Participants were faster at detecting target faces with conspicuous sclera (white sclera or sclera colored lighter than the iris color) compared to faces with inconspicuous sclera (sclera colored similar to the iris color or darker)

Sclera color enhances gaze perception in humans. Jessica L. Yorzinski, Jacob Miller. PLOS, February 27, 2020. https://doi.org/10.1371/journal.pone.0228275

Abstract: Gaze perception is an essential behavior that allows individuals to determine where others are directing their attention but we know relatively little about the ways in which eye morphology influences it. We therefore tested whether eyes with conspicuous morphology have evolved to facilitate gaze perception. During a visual search task, we recorded the eye movements of human participants (Homo sapiens) as they searched for faces with directed gaze within arrays of faces with averted gaze or the reverse; the faces were large and upright, small and upright, or large and inverted. The faces had sclera that were conspicuous (white or colored lighter than the iris color) or inconspicuous (colored the same or darker than the iris color). We found that participants were fastest and most accurate in finding the faces with conspicuous sclera versus inconspicuous sclera. Our results demonstrate that eyes with conspicuous morphology facilitate gaze perception in humans.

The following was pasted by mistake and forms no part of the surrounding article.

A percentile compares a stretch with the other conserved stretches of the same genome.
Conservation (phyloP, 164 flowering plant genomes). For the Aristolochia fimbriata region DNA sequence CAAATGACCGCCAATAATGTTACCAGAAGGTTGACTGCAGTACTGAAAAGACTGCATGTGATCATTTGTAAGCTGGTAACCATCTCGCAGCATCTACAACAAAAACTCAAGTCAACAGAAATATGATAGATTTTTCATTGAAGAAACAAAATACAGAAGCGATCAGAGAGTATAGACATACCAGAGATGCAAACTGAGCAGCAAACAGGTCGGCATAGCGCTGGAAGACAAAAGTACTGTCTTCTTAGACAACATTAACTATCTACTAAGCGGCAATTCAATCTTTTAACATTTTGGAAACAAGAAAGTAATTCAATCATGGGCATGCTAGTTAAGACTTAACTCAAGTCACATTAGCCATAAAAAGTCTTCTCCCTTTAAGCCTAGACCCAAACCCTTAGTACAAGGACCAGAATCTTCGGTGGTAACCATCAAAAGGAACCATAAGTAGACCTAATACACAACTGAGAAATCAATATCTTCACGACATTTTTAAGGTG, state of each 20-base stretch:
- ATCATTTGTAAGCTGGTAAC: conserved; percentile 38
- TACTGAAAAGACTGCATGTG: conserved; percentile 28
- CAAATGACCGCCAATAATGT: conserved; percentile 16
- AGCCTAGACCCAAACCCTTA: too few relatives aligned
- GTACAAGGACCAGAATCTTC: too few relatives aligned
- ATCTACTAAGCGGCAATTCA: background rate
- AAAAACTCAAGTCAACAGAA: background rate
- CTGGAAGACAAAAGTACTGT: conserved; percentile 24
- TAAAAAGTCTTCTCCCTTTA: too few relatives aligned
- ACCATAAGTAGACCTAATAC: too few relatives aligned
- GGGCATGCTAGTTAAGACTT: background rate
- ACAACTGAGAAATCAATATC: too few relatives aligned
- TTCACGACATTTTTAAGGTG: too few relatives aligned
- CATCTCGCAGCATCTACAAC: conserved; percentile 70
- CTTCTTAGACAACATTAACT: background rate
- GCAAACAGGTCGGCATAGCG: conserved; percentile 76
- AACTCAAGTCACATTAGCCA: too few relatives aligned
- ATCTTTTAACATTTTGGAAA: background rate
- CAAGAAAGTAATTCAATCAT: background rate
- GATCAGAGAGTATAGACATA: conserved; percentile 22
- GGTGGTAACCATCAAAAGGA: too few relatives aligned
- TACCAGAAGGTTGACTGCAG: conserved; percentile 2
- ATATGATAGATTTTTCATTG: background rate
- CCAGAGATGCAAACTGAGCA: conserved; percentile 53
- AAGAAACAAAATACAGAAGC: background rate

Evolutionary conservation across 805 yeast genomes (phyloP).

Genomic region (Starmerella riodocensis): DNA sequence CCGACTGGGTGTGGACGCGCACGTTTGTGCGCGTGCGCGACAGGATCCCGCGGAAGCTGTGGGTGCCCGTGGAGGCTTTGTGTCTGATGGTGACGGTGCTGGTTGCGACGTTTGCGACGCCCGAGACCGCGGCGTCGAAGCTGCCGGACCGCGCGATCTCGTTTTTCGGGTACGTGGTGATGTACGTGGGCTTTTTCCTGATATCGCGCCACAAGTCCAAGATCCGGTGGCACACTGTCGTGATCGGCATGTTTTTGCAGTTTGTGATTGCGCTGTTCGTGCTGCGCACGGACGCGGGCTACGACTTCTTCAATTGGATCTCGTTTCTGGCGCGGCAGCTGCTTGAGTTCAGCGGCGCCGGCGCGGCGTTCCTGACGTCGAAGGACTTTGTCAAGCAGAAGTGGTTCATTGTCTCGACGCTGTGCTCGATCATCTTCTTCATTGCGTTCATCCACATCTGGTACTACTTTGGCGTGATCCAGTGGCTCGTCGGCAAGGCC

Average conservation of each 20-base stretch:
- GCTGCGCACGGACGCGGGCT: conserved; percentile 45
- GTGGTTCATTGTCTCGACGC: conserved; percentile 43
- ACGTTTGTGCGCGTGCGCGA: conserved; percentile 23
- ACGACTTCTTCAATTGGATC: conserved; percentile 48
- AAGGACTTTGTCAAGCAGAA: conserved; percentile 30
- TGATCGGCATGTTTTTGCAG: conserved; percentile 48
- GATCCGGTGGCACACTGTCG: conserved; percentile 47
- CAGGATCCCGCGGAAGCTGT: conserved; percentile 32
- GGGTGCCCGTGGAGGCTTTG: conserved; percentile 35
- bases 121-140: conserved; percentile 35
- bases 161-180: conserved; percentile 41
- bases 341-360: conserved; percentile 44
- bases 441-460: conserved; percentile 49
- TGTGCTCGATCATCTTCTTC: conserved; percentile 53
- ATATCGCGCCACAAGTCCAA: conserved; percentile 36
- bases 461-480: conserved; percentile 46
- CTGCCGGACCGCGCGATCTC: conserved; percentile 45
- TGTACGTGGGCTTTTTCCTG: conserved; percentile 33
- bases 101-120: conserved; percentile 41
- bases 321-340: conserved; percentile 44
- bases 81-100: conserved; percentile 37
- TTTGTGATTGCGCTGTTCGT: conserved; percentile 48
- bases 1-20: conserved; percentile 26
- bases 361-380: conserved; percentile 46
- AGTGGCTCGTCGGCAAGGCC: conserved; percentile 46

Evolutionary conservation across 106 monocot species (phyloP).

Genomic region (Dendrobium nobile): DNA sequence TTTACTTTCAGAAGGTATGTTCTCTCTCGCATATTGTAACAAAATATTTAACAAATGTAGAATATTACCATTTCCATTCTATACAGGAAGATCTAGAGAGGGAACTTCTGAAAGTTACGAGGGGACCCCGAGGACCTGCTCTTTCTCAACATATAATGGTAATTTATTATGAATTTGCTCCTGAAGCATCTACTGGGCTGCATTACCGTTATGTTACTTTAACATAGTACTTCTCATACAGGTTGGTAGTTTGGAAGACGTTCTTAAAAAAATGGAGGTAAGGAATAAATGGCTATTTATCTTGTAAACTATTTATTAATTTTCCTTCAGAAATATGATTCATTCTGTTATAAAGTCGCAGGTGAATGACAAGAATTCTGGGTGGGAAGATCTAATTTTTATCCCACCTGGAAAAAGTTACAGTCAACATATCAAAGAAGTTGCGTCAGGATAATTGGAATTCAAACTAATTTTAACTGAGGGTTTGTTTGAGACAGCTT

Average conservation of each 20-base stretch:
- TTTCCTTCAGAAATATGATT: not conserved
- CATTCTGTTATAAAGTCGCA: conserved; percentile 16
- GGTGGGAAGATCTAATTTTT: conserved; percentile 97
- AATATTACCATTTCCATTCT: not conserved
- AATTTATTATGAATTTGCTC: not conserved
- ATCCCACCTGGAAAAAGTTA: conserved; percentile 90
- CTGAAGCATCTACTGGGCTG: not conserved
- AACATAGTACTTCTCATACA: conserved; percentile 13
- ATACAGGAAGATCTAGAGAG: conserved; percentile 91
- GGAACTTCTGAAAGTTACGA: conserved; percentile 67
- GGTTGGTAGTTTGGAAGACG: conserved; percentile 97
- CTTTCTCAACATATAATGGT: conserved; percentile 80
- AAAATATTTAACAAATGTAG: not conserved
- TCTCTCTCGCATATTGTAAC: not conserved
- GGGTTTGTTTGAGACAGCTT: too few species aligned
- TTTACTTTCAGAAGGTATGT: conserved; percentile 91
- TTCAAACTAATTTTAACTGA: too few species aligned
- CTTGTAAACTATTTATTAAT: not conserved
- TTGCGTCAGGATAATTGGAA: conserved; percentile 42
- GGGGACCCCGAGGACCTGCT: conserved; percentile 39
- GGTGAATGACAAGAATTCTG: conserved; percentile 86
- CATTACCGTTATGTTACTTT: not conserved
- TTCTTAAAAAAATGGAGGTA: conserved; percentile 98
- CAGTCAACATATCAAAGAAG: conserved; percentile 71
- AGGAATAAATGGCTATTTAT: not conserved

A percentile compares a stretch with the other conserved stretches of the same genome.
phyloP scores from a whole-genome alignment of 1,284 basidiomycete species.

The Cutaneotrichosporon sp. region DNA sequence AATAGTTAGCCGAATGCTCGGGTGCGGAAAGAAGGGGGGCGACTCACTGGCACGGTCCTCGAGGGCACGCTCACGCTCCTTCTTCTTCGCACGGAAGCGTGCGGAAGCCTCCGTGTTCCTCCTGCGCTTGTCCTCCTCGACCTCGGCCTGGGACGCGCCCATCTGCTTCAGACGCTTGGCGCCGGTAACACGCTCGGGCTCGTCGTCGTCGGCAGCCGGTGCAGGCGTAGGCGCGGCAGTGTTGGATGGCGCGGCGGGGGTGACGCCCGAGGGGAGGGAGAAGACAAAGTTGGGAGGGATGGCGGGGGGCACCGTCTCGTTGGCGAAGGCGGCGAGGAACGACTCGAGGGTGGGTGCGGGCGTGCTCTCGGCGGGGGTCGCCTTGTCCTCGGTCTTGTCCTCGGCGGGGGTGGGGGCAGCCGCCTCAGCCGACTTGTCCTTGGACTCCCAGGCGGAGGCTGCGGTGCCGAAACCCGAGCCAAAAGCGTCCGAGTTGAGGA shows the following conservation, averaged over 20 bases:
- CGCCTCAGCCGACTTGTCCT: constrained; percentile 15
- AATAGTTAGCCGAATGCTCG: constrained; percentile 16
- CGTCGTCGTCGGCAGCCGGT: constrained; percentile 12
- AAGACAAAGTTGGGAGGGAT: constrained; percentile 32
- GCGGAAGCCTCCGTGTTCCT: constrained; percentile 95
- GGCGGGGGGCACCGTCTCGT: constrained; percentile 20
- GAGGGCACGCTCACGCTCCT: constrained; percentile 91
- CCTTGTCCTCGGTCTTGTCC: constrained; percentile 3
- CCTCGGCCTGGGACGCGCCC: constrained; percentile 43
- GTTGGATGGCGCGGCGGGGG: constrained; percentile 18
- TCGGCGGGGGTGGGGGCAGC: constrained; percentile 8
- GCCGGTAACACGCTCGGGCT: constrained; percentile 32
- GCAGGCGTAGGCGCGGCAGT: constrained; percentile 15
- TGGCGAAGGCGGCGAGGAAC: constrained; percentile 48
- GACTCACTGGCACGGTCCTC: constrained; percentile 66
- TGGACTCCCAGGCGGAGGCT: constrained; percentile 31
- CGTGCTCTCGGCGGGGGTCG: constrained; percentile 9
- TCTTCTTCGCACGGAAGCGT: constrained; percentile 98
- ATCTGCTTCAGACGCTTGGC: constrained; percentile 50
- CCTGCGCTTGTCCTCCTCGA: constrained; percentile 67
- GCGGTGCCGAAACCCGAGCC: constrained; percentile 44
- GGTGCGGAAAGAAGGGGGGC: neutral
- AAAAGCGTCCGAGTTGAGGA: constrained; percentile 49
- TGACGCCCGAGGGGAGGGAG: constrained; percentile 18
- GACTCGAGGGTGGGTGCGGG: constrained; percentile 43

Discussion

Our results support the hypothesis that eyes with conspicuous morphology have evolved to facilitate gaze perception. We found that eyes with conspicuous morphology are necessary for rapid gaze perception in humans: adult participants were faster at detecting target faces with conspicuous sclera (white sclera or sclera colored lighter than the iris color) compared to faces with inconspicuous sclera (sclera colored similar to the iris color or darker). These results demonstrate that conspicuous sclera, in contrast to the camouflaged sclera observed in most other primate species [6], are critical for rapid gaze perception in humans.